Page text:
The winners of the 2015 Carnegie and Greenaway Medals were announced on Monday in the UK. Tanya Landman was awarded the CILIP Carnegie Medal for Buffalo Soldier and William Grill was awarded the CILIP Kate Greenaway Medal for his debut picture book, Shackleton’s Journey. They each received a medal and £500 of books to donate to their local library and William Grill also received the Colin Mears Award of £5,000.
Charley, a young African-American slave from the Deep South, is freed at the end of the American Civil War. However her freedom is met with tragedy after her adopted mother is raped and lynched at the hands of a mob, and Charley finds herself alone with no protection. In a terrifyingly lawless land, where the colour of a person’s skin can bring violent death, Charley disguises herself as a man and joins the army. Trapped in a world of injustice and inequality, it’s only when Charley is posted to Apache territory to fight “savage Indians” that she begins to learn about who she is and what it is to be truly free.
The judges said: Engrossing from the very beginning, the strong narrative voice engages the reader in the world described; perfectly conveying raw emotions without the overuse of sentimentality. This is a beautiful, powerful piece of writing that will remain with readers long after the last page.
In the last days of the Heroic Age of Exploration, Ernest Shackleton dreamed of crossing the frozen heart of Antarctica, a place of ferocious seas, uncharted mountains and bone-chilling cold. But when his ship, the Endurance, became trapped in the deadly grip of the ice, Shackleton’s dreams of crossing Antarctica were shattered. Stranded in a cold, white world, and thousands of miles from home, the men of the expedition set out on a desperate trek across the ice in search of rescue.
The judges said: This beautiful non-fiction book seems to effortlessly bring a modern and fresh feel to the story of Ernest Shackleton, whilst remaining traditional and classic. This is an exciting, quality book which provides a true experience and reminds us that it is the people, not the journey, that truly matter.
I haven’t read either of these books but they both sound really interesting. My picks were More Than This by Patrick Ness for the Carnegie and Goth Girl and the Ghost of a Mouse by Chris Riddell for the Greenaway. There were certainly some great books on the shortlist and I’m sure it would have been a tough decision.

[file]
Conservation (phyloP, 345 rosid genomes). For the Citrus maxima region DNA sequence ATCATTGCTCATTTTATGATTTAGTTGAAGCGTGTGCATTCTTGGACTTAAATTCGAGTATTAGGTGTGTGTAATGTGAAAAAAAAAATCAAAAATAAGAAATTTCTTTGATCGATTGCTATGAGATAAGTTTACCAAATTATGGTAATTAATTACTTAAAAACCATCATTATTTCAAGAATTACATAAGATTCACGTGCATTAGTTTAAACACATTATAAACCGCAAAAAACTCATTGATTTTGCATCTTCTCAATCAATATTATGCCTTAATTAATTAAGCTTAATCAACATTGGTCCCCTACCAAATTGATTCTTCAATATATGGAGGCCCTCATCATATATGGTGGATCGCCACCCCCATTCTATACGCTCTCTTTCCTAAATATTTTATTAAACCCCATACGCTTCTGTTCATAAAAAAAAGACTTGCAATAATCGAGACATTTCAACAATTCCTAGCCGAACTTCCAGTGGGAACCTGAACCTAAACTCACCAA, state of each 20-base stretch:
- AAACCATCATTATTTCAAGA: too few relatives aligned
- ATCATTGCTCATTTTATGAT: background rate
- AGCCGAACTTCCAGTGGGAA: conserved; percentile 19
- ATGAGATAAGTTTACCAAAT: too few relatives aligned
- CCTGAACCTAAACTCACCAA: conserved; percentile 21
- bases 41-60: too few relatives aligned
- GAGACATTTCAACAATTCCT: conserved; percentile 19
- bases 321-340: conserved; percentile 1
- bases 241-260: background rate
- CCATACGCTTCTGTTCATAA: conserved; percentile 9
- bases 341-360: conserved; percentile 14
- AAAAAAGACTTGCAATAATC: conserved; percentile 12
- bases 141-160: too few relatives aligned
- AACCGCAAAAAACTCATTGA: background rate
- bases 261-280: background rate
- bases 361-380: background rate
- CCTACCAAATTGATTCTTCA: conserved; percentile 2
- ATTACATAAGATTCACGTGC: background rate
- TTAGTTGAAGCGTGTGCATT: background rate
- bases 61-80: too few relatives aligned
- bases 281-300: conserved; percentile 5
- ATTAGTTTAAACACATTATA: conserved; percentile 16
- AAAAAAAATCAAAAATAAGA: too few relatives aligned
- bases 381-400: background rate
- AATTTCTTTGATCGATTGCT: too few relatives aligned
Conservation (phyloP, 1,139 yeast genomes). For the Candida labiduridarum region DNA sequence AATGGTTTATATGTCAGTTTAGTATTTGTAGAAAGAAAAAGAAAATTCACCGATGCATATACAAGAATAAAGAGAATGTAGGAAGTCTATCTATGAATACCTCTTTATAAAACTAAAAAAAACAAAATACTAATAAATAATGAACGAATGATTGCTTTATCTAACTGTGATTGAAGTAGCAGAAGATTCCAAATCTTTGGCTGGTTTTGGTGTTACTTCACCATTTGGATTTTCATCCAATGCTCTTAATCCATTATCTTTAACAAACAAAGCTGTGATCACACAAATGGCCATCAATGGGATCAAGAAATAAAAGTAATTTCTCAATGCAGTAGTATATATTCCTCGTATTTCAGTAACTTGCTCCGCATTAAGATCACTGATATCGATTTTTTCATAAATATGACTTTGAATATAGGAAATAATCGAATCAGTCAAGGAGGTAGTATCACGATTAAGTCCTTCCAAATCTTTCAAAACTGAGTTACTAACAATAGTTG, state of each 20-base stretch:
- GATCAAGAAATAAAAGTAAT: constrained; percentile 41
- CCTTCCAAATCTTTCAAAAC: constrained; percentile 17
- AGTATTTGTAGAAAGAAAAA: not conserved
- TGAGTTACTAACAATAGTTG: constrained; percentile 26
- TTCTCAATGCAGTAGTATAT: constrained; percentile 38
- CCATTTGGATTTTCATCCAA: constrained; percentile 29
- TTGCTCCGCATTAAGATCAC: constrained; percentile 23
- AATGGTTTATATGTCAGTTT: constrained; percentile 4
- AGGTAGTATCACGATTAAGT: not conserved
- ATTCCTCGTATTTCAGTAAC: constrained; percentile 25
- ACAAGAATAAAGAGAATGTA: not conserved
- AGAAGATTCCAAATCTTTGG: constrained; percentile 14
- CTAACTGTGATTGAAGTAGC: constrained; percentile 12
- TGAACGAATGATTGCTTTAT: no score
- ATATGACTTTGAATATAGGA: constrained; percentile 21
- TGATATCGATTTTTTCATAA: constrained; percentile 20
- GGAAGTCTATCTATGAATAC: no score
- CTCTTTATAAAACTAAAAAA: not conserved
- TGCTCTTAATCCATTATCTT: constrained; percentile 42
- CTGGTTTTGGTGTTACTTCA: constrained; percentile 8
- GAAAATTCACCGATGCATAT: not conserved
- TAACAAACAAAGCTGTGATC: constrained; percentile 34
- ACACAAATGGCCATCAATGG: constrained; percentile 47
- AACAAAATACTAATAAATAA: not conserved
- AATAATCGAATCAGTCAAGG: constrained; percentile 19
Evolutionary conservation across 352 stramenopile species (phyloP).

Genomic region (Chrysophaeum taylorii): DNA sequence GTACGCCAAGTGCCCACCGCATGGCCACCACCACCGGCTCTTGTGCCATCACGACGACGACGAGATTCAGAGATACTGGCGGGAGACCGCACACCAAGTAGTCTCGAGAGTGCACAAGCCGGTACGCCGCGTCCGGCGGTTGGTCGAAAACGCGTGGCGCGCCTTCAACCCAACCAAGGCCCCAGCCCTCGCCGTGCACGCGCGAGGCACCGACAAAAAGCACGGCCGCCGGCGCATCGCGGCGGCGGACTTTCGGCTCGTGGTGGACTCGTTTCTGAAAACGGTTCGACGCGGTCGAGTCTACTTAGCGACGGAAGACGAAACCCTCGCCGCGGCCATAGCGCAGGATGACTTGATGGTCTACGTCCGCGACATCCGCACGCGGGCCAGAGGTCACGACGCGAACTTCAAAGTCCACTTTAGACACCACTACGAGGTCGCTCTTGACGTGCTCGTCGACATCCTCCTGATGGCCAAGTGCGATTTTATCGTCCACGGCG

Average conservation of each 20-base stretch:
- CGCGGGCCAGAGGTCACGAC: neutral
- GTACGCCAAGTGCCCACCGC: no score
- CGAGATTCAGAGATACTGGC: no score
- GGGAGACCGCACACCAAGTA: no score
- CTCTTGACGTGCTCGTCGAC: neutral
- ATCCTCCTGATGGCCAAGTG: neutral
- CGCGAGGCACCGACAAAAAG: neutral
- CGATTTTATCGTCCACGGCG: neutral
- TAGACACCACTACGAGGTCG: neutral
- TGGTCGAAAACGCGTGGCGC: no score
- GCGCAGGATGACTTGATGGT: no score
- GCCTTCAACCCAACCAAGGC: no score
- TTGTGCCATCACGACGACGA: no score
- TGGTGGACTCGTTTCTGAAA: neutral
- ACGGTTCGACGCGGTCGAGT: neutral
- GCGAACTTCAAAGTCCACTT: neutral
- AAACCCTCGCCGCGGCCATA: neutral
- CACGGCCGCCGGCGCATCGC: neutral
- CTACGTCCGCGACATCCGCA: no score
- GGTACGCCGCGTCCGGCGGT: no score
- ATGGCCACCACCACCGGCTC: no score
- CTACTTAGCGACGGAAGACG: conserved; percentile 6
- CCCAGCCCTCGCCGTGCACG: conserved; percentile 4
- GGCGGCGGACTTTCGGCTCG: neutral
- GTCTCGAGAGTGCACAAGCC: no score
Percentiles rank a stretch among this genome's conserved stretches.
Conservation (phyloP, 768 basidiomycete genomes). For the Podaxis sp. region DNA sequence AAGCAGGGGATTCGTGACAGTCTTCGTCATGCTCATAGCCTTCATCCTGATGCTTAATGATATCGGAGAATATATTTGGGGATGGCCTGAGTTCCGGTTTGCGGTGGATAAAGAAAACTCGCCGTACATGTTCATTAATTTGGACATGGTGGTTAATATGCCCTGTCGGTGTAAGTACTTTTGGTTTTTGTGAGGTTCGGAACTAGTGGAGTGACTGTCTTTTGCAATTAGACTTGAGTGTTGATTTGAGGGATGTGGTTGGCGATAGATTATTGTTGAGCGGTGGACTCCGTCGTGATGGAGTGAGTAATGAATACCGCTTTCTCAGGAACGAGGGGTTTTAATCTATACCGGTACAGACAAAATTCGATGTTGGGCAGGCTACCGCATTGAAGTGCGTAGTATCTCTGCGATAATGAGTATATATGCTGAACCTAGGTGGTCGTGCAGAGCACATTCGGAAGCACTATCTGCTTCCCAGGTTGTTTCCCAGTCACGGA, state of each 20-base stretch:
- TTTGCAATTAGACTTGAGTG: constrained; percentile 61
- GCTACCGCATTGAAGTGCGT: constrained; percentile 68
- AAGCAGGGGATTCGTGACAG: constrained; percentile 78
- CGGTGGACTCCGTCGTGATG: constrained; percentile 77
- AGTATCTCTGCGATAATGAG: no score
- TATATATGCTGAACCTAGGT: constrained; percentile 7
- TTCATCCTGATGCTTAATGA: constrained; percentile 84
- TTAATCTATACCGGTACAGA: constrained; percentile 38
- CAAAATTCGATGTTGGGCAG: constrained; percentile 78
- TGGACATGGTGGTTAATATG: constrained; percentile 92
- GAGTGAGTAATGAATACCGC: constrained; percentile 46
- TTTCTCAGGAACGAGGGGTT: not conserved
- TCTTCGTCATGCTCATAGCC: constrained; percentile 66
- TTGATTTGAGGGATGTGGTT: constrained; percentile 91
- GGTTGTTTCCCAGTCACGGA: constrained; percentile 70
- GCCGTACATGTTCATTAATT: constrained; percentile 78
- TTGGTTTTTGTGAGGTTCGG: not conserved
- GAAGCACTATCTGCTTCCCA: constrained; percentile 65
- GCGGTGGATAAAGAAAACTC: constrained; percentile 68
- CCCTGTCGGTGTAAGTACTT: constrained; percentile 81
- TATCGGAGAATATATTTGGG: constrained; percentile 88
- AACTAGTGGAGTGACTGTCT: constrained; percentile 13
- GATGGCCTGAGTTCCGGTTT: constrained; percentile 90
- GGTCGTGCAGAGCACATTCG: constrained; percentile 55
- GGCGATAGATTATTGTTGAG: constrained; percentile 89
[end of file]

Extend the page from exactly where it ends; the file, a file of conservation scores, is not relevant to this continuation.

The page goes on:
The Carnegie Medal is awarded annually to the writer of an outstanding book for children. The shortlisted books this year were:
- When Mr. Dog Bites by Brian Conaghan
- Apple and Rain by Sarah Crossman
- Tinder by Sally Gardner
- Cuckoo Song by Frances Hardinge
- The Fastest Boy in the World by Elizabeth Laird
- Buffalo Soldier by Tanya Landman
- The Middle of Nowhere by Geraldine McCaughrean
- More Than This by Patrick Ness
The Greenaway Medal is awarded annually for an outstanding book in terms of illustration for children and young people. The shortlisted books this year were:
- The Promise, illustrated by Laura Carlin
- Jim’s Lion, illustrated by Alexis Deacon
- Shackleton’s Journey, written and illustrated by William Grill
- Dark Satanic Mills, illustrated by John Higgins and Marc Olivent
- Smelly Louie, written and illustrated by Catherine Rayner
- Goth Girl and the Ghost of a Mouse, written and illustrated by Chris Riddell
- Tinder, illustrated by David Roberts
- Rules of Summer, written and illustrated by Shaun Tan
2 thoughts on “Winners of the 2015 Carnegie and Greenaway Medals”
Buffalo Soldier sounds like anything but a children’s book. It sounds more like a “cross-over” book for adults and older teenagers who “wouldn’t be seen dead” reading a book for children. That was my attitude at age 16 and I doubt young people have changed that much since 1960.
When you look at the list of previous winners of the Carnegie most of them are young adult books (Patrick Ness, Kevin Brooks, Sally Gardner) – http://www.carnegiegreenaway.org.uk/carnegie/recent_winners.php. They do seem to choose books that push the boundaries and I think that’s a good thing.